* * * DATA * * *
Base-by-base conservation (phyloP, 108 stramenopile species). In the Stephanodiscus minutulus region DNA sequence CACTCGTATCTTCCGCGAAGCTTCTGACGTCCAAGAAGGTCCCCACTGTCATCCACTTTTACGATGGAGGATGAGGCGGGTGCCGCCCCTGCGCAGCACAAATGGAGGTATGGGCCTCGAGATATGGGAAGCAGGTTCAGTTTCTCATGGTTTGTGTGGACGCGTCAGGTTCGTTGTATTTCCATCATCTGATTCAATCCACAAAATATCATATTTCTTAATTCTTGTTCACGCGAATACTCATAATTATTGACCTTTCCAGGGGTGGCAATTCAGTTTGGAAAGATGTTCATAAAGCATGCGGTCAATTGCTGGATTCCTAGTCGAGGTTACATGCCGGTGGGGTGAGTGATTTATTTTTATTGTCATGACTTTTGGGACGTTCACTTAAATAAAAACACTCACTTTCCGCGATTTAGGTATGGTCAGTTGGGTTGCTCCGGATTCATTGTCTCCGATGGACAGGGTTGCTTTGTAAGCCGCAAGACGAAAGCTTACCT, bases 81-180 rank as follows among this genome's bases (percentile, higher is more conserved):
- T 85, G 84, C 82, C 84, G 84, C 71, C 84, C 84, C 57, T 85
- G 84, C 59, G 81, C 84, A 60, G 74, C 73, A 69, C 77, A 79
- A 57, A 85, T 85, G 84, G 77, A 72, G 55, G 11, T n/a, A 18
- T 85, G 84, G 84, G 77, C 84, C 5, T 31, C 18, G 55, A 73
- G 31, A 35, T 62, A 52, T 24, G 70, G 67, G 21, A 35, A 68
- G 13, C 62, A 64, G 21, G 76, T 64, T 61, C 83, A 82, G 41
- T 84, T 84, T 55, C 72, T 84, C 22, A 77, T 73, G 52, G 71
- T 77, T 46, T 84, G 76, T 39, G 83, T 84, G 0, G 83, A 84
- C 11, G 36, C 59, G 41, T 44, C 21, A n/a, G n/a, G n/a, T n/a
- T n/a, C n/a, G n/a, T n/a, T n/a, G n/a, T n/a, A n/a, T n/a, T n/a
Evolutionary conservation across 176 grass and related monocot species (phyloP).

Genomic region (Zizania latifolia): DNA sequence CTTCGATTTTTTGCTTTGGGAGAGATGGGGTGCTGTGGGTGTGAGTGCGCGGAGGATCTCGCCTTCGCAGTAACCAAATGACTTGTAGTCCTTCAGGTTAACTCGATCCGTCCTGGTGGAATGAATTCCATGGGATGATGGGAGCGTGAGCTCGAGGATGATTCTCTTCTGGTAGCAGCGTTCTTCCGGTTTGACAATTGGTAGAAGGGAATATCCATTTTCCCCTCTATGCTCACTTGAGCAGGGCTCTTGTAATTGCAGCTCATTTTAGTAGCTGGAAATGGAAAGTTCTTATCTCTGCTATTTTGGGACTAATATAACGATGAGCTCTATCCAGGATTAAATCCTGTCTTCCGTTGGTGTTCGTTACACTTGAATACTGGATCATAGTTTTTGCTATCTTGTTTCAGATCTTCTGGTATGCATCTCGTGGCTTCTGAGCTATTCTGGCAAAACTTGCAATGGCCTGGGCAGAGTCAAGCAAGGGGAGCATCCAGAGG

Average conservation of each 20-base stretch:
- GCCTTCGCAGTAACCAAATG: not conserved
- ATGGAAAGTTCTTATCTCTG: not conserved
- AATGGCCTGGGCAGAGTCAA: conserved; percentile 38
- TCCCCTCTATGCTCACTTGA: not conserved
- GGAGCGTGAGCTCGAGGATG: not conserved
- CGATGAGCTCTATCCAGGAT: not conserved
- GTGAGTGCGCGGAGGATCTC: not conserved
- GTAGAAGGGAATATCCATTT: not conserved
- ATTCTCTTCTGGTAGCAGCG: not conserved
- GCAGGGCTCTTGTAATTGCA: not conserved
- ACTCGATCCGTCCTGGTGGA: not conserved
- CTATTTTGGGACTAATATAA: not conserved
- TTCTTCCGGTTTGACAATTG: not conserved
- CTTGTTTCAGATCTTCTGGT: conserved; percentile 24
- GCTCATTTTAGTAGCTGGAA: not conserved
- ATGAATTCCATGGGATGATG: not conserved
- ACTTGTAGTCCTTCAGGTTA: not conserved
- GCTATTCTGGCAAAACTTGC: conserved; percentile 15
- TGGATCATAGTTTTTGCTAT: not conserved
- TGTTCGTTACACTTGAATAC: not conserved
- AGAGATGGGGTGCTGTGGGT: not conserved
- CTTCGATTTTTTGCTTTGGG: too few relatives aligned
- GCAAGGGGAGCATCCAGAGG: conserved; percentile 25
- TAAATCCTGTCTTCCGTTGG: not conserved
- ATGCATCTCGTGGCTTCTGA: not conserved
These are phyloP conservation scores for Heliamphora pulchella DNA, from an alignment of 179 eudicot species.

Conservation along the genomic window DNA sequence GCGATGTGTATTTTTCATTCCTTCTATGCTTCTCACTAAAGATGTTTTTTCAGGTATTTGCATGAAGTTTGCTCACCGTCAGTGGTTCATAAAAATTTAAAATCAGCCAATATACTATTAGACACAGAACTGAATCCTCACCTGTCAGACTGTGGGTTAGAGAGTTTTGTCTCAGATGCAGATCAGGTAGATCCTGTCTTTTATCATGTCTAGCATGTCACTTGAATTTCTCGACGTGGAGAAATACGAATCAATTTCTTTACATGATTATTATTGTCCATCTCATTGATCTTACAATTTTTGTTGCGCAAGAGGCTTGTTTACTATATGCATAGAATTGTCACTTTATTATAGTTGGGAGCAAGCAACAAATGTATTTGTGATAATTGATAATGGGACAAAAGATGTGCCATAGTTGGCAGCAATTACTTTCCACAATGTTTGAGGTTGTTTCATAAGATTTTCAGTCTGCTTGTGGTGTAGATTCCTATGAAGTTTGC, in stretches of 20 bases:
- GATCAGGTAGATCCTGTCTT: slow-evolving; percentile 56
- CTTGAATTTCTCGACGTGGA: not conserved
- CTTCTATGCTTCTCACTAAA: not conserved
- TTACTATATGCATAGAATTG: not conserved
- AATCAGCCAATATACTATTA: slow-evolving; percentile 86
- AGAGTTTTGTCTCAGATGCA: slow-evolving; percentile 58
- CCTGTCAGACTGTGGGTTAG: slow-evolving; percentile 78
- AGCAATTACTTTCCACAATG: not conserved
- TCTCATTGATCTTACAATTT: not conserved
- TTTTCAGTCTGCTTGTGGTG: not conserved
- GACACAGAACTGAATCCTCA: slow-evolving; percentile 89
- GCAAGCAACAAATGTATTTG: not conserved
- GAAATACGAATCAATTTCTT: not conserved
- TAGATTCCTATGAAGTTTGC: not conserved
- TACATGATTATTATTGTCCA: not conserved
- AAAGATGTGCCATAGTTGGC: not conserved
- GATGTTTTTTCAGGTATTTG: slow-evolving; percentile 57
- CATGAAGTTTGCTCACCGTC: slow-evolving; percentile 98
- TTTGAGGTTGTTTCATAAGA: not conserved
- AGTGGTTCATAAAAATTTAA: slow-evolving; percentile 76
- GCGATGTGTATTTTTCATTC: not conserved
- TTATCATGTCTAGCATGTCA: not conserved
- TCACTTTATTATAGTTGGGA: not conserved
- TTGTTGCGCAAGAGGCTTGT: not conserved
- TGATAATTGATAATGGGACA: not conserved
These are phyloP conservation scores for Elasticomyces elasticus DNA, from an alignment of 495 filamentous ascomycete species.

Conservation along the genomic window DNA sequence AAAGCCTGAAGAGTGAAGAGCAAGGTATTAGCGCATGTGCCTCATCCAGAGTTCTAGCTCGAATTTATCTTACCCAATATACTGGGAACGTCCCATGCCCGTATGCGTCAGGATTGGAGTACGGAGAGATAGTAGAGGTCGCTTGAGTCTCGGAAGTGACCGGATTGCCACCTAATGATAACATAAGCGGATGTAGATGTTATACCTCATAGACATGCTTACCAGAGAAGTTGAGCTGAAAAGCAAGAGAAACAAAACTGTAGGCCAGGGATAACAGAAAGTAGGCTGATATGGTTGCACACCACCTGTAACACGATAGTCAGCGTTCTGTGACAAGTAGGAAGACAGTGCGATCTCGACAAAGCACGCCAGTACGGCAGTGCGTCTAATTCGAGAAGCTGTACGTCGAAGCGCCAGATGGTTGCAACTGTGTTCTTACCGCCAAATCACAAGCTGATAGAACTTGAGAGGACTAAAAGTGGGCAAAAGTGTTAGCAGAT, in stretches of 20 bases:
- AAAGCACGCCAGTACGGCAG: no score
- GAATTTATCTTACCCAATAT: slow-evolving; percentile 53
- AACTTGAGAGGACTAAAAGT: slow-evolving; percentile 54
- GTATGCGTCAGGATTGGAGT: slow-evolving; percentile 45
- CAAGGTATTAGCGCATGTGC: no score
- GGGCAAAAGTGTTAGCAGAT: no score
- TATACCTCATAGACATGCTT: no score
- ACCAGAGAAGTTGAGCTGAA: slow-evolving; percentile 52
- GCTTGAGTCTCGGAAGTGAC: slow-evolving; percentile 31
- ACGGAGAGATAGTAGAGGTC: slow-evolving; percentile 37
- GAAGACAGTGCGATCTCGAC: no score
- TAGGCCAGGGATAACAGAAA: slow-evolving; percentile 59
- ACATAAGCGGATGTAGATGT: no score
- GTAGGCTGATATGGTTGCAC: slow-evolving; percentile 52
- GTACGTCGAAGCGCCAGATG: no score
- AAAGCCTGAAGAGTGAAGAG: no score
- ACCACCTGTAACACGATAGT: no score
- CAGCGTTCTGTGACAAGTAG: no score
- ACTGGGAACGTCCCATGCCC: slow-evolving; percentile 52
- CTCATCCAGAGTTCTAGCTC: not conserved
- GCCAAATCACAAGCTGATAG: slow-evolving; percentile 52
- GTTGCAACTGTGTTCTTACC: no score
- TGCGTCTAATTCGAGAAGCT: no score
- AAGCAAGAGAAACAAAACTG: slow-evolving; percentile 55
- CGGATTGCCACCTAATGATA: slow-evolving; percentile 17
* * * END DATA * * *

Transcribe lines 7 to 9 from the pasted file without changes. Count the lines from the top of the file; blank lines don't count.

- G 13, C 62, A 64, G 21, G 76, T 64, T 61, C 83, A 82, G 41
- T 84, T 84, T 55, C 72, T 84, C 22, A 77, T 73, G 52, G 71
- T 77, T 46, T 84, G 76, T 39, G 83, T 84, G 0, G 83, A 84